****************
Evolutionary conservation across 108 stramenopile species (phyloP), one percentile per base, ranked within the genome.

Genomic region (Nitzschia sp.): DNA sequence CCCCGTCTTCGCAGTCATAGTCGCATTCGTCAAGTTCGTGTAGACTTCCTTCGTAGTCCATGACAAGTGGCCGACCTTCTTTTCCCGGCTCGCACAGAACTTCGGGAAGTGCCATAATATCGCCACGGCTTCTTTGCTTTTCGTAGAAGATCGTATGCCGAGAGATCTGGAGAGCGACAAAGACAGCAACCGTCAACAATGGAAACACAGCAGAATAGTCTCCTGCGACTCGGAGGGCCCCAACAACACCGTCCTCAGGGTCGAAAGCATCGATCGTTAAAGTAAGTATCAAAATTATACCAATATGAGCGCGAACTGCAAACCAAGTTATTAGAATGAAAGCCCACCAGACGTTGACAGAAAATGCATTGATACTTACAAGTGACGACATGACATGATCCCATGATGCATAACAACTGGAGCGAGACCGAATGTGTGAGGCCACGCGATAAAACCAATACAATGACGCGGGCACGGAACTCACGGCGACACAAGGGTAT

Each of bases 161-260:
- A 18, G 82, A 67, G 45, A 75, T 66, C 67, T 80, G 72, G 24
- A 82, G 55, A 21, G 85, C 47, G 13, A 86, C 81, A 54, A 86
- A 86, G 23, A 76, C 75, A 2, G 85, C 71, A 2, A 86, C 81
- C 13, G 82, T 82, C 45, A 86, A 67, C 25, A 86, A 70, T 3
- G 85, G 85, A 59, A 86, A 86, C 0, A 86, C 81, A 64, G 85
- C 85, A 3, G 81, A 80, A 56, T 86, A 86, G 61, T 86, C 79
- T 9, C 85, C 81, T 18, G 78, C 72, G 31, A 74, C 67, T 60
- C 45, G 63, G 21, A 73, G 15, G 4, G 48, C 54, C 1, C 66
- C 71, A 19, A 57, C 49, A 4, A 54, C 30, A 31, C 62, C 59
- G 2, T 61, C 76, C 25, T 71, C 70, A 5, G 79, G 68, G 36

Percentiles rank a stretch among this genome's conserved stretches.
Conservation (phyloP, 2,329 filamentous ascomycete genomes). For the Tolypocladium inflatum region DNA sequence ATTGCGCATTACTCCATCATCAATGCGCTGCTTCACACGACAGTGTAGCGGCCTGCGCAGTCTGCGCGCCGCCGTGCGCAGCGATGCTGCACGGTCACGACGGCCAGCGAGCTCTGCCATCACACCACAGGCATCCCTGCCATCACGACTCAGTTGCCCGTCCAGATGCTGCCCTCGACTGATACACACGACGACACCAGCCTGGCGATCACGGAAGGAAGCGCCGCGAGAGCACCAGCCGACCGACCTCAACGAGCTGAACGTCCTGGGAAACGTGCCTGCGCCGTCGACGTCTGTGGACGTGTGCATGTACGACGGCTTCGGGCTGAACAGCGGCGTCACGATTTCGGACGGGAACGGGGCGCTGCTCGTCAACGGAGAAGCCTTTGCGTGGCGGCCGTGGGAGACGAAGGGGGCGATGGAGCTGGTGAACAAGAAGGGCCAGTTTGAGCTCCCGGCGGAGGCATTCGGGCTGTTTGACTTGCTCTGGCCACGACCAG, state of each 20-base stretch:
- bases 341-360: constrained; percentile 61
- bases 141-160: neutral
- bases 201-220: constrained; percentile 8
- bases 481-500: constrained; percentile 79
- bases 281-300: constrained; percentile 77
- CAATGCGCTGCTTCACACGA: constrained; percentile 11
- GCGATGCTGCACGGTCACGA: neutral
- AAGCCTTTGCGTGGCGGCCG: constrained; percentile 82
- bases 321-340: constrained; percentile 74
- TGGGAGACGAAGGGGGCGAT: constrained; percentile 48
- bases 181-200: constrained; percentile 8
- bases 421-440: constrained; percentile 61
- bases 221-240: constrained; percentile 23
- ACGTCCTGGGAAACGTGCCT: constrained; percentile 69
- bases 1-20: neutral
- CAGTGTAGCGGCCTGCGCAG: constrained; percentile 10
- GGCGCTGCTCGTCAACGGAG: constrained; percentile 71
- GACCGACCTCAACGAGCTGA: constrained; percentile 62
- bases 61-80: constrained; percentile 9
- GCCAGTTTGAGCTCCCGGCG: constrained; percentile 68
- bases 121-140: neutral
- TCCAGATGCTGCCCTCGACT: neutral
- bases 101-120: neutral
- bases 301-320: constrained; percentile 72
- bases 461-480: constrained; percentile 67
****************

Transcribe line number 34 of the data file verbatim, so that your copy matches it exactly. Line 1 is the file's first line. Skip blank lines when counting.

- bases 61-80: constrained; percentile 9